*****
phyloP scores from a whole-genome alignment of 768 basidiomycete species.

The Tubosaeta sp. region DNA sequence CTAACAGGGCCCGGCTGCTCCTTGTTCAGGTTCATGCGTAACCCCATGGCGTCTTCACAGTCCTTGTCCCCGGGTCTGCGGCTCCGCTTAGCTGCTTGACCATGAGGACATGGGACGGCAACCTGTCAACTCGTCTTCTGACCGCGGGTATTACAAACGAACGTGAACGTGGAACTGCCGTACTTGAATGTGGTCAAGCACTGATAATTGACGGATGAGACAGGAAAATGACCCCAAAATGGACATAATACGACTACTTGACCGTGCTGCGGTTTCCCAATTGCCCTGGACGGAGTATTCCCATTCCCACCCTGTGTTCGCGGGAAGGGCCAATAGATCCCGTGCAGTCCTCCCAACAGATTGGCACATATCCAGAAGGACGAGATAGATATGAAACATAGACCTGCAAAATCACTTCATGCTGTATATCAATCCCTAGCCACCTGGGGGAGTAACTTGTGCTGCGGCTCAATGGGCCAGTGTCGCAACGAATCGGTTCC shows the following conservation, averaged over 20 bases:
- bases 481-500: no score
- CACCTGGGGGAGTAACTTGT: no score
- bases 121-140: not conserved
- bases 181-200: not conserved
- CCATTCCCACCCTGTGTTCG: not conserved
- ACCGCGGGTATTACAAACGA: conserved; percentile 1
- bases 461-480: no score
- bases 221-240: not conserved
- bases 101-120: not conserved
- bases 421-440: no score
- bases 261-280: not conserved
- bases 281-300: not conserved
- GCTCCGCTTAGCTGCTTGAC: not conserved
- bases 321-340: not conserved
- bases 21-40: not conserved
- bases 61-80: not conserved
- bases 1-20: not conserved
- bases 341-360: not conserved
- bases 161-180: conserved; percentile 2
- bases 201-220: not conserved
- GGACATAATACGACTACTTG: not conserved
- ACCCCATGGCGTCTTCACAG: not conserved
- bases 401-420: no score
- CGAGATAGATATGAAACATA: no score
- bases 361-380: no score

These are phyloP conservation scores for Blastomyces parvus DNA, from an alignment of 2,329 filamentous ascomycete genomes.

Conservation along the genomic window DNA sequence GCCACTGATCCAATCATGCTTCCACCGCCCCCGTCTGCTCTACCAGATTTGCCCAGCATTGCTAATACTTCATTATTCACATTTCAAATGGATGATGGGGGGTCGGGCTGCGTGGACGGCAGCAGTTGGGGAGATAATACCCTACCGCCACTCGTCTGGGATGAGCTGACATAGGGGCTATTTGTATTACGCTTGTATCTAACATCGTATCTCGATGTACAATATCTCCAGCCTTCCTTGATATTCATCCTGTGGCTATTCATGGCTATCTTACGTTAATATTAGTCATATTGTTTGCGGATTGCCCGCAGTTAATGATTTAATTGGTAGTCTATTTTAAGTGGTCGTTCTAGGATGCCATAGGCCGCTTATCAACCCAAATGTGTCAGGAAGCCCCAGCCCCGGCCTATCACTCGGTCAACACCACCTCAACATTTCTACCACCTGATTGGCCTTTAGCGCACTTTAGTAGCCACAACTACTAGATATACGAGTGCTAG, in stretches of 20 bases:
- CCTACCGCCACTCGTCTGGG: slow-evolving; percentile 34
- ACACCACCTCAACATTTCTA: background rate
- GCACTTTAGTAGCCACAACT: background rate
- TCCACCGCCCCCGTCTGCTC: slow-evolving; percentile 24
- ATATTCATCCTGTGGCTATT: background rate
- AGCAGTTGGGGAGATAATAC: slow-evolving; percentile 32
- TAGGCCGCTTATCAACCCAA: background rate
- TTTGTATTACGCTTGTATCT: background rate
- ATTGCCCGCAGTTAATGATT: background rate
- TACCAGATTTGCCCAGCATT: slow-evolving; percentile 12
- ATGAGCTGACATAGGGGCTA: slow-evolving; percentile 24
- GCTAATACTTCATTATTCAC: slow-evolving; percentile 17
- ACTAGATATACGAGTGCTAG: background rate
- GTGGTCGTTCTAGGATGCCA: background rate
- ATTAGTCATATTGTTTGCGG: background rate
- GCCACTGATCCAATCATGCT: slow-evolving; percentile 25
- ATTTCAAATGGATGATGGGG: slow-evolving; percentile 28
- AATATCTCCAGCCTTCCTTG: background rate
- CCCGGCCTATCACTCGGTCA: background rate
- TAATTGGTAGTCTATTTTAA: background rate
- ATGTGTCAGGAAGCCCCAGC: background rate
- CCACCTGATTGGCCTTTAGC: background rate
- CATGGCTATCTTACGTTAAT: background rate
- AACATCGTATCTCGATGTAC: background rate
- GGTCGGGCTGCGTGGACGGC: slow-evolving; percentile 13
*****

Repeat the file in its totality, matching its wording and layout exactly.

phyloP scores from a whole-genome alignment of 768 basidiomycete species.

The Tubosaeta sp. region DNA sequence CTAACAGGGCCCGGCTGCTCCTTGTTCAGGTTCATGCGTAACCCCATGGCGTCTTCACAGTCCTTGTCCCCGGGTCTGCGGCTCCGCTTAGCTGCTTGACCATGAGGACATGGGACGGCAACCTGTCAACTCGTCTTCTGACCGCGGGTATTACAAACGAACGTGAACGTGGAACTGCCGTACTTGAATGTGGTCAAGCACTGATAATTGACGGATGAGACAGGAAAATGACCCCAAAATGGACATAATACGACTACTTGACCGTGCTGCGGTTTCCCAATTGCCCTGGACGGAGTATTCCCATTCCCACCCTGTGTTCGCGGGAAGGGCCAATAGATCCCGTGCAGTCCTCCCAACAGATTGGCACATATCCAGAAGGACGAGATAGATATGAAACATAGACCTGCAAAATCACTTCATGCTGTATATCAATCCCTAGCCACCTGGGGGAGTAACTTGTGCTGCGGCTCAATGGGCCAGTGTCGCAACGAATCGGTTCC shows the following conservation, averaged over 20 bases:
- bases 481-500: no score
- CACCTGGGGGAGTAACTTGT: no score
- bases 121-140: not conserved
- bases 181-200: not conserved
- CCATTCCCACCCTGTGTTCG: not conserved
- ACCGCGGGTATTACAAACGA: conserved; percentile 1
- bases 461-480: no score
- bases 221-240: not conserved
- bases 101-120: not conserved
- bases 421-440: no score
- bases 261-280: not conserved
- bases 281-300: not conserved
- GCTCCGCTTAGCTGCTTGAC: not conserved
- bases 321-340: not conserved
- bases 21-40: not conserved
- bases 61-80: not conserved
- bases 1-20: not conserved
- bases 341-360: not conserved
- bases 161-180: conserved; percentile 2
- bases 201-220: not conserved
- GGACATAATACGACTACTTG: not conserved
- ACCCCATGGCGTCTTCACAG: not conserved
- bases 401-420: no score
- CGAGATAGATATGAAACATA: no score
- bases 361-380: no score

These are phyloP conservation scores for Blastomyces parvus DNA, from an alignment of 2,329 filamentous ascomycete genomes.

Conservation along the genomic window DNA sequence GCCACTGATCCAATCATGCTTCCACCGCCCCCGTCTGCTCTACCAGATTTGCCCAGCATTGCTAATACTTCATTATTCACATTTCAAATGGATGATGGGGGGTCGGGCTGCGTGGACGGCAGCAGTTGGGGAGATAATACCCTACCGCCACTCGTCTGGGATGAGCTGACATAGGGGCTATTTGTATTACGCTTGTATCTAACATCGTATCTCGATGTACAATATCTCCAGCCTTCCTTGATATTCATCCTGTGGCTATTCATGGCTATCTTACGTTAATATTAGTCATATTGTTTGCGGATTGCCCGCAGTTAATGATTTAATTGGTAGTCTATTTTAAGTGGTCGTTCTAGGATGCCATAGGCCGCTTATCAACCCAAATGTGTCAGGAAGCCCCAGCCCCGGCCTATCACTCGGTCAACACCACCTCAACATTTCTACCACCTGATTGGCCTTTAGCGCACTTTAGTAGCCACAACTACTAGATATACGAGTGCTAG, in stretches of 20 bases:
- CCTACCGCCACTCGTCTGGG: slow-evolving; percentile 34
- ACACCACCTCAACATTTCTA: background rate
- GCACTTTAGTAGCCACAACT: background rate
- TCCACCGCCCCCGTCTGCTC: slow-evolving; percentile 24
- ATATTCATCCTGTGGCTATT: background rate
- AGCAGTTGGGGAGATAATAC: slow-evolving; percentile 32
- TAGGCCGCTTATCAACCCAA: background rate
- TTTGTATTACGCTTGTATCT: background rate
- ATTGCCCGCAGTTAATGATT: background rate
- TACCAGATTTGCCCAGCATT: slow-evolving; percentile 12
- ATGAGCTGACATAGGGGCTA: slow-evolving; percentile 24
- GCTAATACTTCATTATTCAC: slow-evolving; percentile 17
- ACTAGATATACGAGTGCTAG: background rate
- GTGGTCGTTCTAGGATGCCA: background rate
- ATTAGTCATATTGTTTGCGG: background rate
- GCCACTGATCCAATCATGCT: slow-evolving; percentile 25
- ATTTCAAATGGATGATGGGG: slow-evolving; percentile 28
- AATATCTCCAGCCTTCCTTG: background rate
- CCCGGCCTATCACTCGGTCA: background rate
- TAATTGGTAGTCTATTTTAA: background rate
- ATGTGTCAGGAAGCCCCAGC: background rate
- CCACCTGATTGGCCTTTAGC: background rate
- CATGGCTATCTTACGTTAAT: background rate
- AACATCGTATCTCGATGTAC: background rate
- GGTCGGGCTGCGTGGACGGC: slow-evolving; percentile 13